Originally posted March 1st, 2012
Silk is a fashion mainstay-particularly for formal wear. Spun from un-wound moth cocoons that dine on mulberry leaves (aka silk worms) and woven into a broad range of fabric types, silk is the original luxury fabric. Silk fibers are extremely strong, yet fine in thickness, enabling it to be both extremely wind and puncture resistant, making it the perfect base for armor and the perfect winter coat material (historically Chinese and other East Asian societies wore coats, not cloaks, for winter protection).
Silk is versatile! Yet for all its history and impact on both Asian and European history and cultures, few people understand its weights and fabric types well enough to make truly informed choices at both fabric stores and clothing stores.
Silk weight is measured in a unit called “mommes” (abbreviated mm in textile contexts) which is how many pounds a silk bolt 45 inches wide by 100 yards weigh. The smaller the number, the lighter weight the fabric. The lightest weight silk I’ve located is a 3mm silk gauze. By contrast, many silk noils (aka raw silks) will weigh between 30mm and 35mm, depending on where you buy it. That makes the silk noil 10 times heavier than the very light and sheer silk gauze. Your average crepe de chine is in the middle, ranging from 12mm to 16mm. Doupion (i) is typically around 19mm (see http://www.dharmatrading.com/html/eng/1665272-AA.shtml for actual fabrics at these weights).
Weight alone will not determine how hot or cold your silk will be to neither wear nor what sort of garments it should be used for- though it is critical to that equation. Weave is the other major consideration needed to make that determination. Weave is about how the fibers are put together-how densely and in what arrangement the threads are interlocked. Weave transcends fibers. Gauze, an open woven fabric, may be made of silk, cotton, linen, or any number of artificial fibers and/or blends. Gauze is, by its nature, at least somewhat sheer-as an open weave, the strands are not very close together. Gauze is highly sought after for veils, sheer blouses or shifts (in historic clothing), and so forth. On the other end of the spectrum are velvets (woven with a deep pile), organzas, silk noils, doupion(i), and brocades (silk brocades are typically silk-rayon blends). Weave is easily seen with the eye-if it looks densely or tightly woven, it’s probably a tight weave.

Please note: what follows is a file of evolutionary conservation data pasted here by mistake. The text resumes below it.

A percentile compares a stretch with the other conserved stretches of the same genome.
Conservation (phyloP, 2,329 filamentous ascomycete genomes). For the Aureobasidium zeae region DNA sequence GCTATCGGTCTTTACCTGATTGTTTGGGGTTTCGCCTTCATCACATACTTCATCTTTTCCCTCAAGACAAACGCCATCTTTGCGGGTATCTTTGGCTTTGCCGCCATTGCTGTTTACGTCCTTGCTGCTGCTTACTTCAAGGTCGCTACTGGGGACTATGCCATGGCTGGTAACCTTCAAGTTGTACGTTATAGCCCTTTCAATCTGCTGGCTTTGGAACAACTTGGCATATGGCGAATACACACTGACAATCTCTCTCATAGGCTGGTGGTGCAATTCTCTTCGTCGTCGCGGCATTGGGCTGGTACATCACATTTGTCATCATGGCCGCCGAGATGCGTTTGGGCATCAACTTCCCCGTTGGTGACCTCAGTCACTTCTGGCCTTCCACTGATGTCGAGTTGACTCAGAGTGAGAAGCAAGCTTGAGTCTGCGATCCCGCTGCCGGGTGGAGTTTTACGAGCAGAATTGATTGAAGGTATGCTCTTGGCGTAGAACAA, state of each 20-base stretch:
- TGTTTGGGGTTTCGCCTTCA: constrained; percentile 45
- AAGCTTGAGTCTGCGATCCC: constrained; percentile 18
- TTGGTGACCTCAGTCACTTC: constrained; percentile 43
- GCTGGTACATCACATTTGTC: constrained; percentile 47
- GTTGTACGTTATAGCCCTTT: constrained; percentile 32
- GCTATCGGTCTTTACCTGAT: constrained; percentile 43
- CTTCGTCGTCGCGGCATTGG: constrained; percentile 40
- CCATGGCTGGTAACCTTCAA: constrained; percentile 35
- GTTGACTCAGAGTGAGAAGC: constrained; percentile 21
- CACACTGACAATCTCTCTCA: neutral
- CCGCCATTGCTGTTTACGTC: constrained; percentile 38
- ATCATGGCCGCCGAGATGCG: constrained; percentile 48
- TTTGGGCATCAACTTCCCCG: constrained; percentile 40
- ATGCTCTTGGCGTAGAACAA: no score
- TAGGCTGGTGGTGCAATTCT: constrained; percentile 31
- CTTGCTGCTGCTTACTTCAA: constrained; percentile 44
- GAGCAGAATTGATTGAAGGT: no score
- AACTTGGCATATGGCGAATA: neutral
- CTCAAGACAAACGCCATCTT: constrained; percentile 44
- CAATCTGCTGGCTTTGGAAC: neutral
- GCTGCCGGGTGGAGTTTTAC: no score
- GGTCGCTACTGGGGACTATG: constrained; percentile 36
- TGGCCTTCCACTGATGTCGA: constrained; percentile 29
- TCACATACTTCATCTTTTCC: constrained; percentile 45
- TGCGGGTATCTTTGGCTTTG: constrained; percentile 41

Combined, momme value and weave will provide you will a good sense of how any given silk fabric can and should be used. From crisp weaves like doupion to softer, more clingy fabrics like habotai (aka China silk) and chiffon, the combinations of weight and weave are almost endless. With a little thought and experimentation, however, you can find a silk that cool for summer, warm for winter, and everything in between.